More on the “VC Math Problem”
Fred Wilson started this thread with a couple of great posts on why the VC industry is having problems scaling. The real interesting part of Fred’s post is the volume and quality of comments. I’ve never seen such a focused (in time or topic) discussion that creates value. The bottom line take away (for me) is that VC is capacity limited by the value of exits (M&A plus IPOs). I’m a visual person so here’s how I see it:
Entrepreneurs start companies and the founders (“F” in my chart) invest capital which they grow with sweat equity and then limited partners (“LPs”) invest capital via VCs which in turn grows the pie to the eventual “exit” (which comes in the form of M&A or IPOs). In order to increase “A” or “B” you necessarily have to increase “C.”
According to Fred’s posts, the “math problem” in VC is that LPs have been investing capital in VC funds at the clip of about $25 billion per year for the past decade (excluding 1999 and 2000 which were strange years). But based on a bunch of different estimates of the “exit” market, it would seem to be that only justifies an investment by VC of about $10-15 billion annually…thus the “math problem.”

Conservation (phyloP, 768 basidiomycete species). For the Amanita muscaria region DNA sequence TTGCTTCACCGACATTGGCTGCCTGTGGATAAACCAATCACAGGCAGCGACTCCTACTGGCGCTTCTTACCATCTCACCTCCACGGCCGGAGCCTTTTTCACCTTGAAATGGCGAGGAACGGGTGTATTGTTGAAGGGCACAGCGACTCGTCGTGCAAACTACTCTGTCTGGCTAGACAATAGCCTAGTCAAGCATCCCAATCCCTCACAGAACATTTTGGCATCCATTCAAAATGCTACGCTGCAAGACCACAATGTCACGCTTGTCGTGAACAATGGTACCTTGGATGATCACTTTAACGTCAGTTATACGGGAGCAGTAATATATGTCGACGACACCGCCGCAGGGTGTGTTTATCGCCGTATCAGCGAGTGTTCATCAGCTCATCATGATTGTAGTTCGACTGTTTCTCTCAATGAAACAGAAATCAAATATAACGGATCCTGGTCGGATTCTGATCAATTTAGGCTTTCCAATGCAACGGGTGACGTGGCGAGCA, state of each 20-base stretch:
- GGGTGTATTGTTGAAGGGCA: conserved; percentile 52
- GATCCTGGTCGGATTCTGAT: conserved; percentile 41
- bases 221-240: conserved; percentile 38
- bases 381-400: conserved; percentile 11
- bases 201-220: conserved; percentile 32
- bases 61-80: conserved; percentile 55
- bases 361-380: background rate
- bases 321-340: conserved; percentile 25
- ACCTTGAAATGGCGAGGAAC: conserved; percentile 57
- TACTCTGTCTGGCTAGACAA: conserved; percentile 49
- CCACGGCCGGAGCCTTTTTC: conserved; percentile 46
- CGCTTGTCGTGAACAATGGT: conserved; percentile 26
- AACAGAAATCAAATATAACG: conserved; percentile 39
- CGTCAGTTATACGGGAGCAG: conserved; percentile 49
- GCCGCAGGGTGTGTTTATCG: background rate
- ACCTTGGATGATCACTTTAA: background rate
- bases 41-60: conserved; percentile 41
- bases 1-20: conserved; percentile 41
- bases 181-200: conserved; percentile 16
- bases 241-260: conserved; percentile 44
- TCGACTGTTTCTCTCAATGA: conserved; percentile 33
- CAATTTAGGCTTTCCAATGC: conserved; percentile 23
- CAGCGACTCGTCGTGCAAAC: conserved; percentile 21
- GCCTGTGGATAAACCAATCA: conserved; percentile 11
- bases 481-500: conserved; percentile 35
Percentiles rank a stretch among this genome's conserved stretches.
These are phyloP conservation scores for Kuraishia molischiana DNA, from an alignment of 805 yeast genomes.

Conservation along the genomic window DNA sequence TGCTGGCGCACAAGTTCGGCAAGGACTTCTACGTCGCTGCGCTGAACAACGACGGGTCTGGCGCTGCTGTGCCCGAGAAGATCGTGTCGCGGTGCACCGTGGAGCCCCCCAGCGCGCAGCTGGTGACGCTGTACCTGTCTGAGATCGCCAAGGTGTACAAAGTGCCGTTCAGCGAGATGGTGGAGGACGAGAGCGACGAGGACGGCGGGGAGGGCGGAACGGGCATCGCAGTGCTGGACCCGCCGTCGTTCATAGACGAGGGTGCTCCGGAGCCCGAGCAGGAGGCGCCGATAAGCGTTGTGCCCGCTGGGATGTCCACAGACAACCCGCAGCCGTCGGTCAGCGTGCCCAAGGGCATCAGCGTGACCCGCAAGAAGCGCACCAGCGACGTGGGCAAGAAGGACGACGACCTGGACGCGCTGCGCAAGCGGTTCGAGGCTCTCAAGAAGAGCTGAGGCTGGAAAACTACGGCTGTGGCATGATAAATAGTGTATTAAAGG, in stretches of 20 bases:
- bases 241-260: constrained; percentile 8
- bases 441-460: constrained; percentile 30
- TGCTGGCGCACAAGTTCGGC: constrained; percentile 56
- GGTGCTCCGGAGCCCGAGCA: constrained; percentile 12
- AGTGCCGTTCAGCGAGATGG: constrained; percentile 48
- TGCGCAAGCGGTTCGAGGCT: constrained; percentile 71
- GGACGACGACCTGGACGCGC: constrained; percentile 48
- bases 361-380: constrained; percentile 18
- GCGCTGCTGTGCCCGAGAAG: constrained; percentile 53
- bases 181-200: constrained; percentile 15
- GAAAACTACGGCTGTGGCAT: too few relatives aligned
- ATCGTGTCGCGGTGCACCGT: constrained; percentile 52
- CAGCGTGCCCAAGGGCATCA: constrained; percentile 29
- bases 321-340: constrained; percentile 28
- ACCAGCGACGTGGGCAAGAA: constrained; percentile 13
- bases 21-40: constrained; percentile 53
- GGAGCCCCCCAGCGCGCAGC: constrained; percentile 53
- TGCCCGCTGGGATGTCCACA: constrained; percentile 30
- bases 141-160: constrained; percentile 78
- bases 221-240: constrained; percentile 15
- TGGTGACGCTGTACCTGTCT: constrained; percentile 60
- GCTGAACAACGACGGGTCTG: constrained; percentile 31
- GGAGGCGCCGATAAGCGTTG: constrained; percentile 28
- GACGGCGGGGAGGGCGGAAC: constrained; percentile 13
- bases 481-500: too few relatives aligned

Over on TheFunded, there’s a thread which attempts to make the argument that VCs are bad “stock pickers” and that, in fact, the market could be 2X its current capacity if they were funding more companies. I’ve taken some heat over there for being skeptical of that claim. I’ll be the first to admit that I’m wrong….but show me the data!